Talk with just about any scuba diver of Baby Boomer age, and three names eventually come up: Jacques Cousteau, Mike Nelson and Phil Sammet. Cousteau, of course, produced “The Silent World,” a 1950s book and film that introduced the undersea world to land-locked souls everywhere. He dedicated his life to research into and education about the fragile ocean environments.
Mike Nelson was the hero of “Sea Hunt,” a popular half-hour action television series that ran from 1958 to 1961, featuring the escapades of a freelance scuba diver.
Monterey’s Phil Sammet combines Cousteau’s passion for the marine environment and desire to alert the world to its fragility with the adventurousness of Nelson, and stirs in an entrepreneurial spirit that has enabled him to earn his living doing what he loves doing the best: diving and helping others to dive.
Sammet owns and operates Underwater Company, a charter business that uses two boats to transport whale watchers and divers both professional and recreational to various locations of the Monterey Bay region. Growing up in Menlo Park, Sammet was influenced by both Cousteau and Nelson, perhaps more so by the former.
“I wanted to be Jacques Cousteau,” he says. Arriving in Monterey area in 1987, he set about doing just that, learning the waters by crewing on recreational dive boats such as the Silver Prince and eventually becoming captain of the Cypress Sea. He’s also worked on local research vessels, such as those operated by the Monterey Bay Aquarium Research Institute in Moss Landing. Along the way, he gained an intimate— one might say “in depth”—knowledge of the waters that surround the Monterey Peninsula.
“Phil is the best dive boat captain they’ve ever had there,” says his friend, research scientist and avant-garde musician Henry Kaiser. “He knows the Carmel and Monterey Bays better than anyone and is expert at giving divers a great experience and getting them back safely.” The two have had several Indiana-Jones-style adventures, including the time they shared a river pool with several Grizzly bears at Sweetheart Falls near Juneau, Alaska.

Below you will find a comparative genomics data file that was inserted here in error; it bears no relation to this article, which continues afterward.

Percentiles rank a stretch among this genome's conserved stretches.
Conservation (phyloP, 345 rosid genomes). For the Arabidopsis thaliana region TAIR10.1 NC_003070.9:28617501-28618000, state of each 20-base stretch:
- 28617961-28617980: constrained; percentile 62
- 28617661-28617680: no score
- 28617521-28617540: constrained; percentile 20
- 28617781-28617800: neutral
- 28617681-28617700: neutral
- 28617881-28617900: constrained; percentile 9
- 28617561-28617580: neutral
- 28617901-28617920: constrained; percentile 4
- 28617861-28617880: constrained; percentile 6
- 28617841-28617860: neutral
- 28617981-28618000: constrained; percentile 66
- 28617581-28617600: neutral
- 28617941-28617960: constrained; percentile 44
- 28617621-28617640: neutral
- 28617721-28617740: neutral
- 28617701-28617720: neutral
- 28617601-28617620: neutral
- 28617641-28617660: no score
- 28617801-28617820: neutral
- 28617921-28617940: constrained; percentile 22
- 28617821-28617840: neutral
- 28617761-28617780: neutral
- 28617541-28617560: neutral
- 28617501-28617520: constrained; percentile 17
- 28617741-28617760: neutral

“When they got agitated, we swam to the bottom and held our breath until they calmed down,” Kaiser recalls. “He’s a true water man, and that’s a dying breed.”
Freelance photographer and cinematographer Chuck Davis has been working with Sammet for many years and shares Kaiser’s view.
“Phil is a really unique guy,” he says. “You can’t find a description for what he does. He invented himself.”
Part of what Sammet does is lead divers on tours up and down the West Coast of North America, from Alaska to Baja. But when he’s home, he concentrates on the place on the Monterey Peninsula he perhaps loves the best: Point Lobos.
“He has dived Point Lobos more than anyone,” Davis says.
In the three decades he’s been plying these waters, Sammet has been a keen observer of the ravages that time has taken.
“There have been big changes in the Bay in the past 30 years,” he says. “I’m teaching people what’s going on in their own backyard.”
“Phil is truly an ambassador for the undersea world,” Davis adds. “Like many of us, he’s seen these reefs become lesser forms of themselves, for various reasons. He helps people see below that liquid mirror that’s usually hidden.”
Aside from the work he does, Sammet is universally recognized as a man who lives his life to the fullest and gives as much—or more—to the world than he takes. He takes great pride in being a family man and in mentoring young people that want to learn about the oceans. And with his wry observations and quick wit, he’s a lot of fun to be around.
“My ribs hurt after a day on the water with him,” Davis adds.
No matter how many hours Sammet has spent above and below the water, every day is a new adventure, a new opportunity to learn about the environment he loves so much.
“The ocean teaches you so much stuff,” Kaiser says. “Because he’s so open, he’s learned a lot—and he loves showing what he’s gained to others.”
Perhaps it was Cousteau himself who summed up the life’s work of Phil Sammet when he said, “The sea, once it casts its spell, holds one in its net of wonder forever.”
Or maybe it was Lloyd Bridges, the actor who portrayed Mike Nelson: “Ya know, skin diving is fun and adventurous for young and old.”
To learn more about Phil Sammet or to book an exciting underwater adventure, please visit www.underwatercompany.com.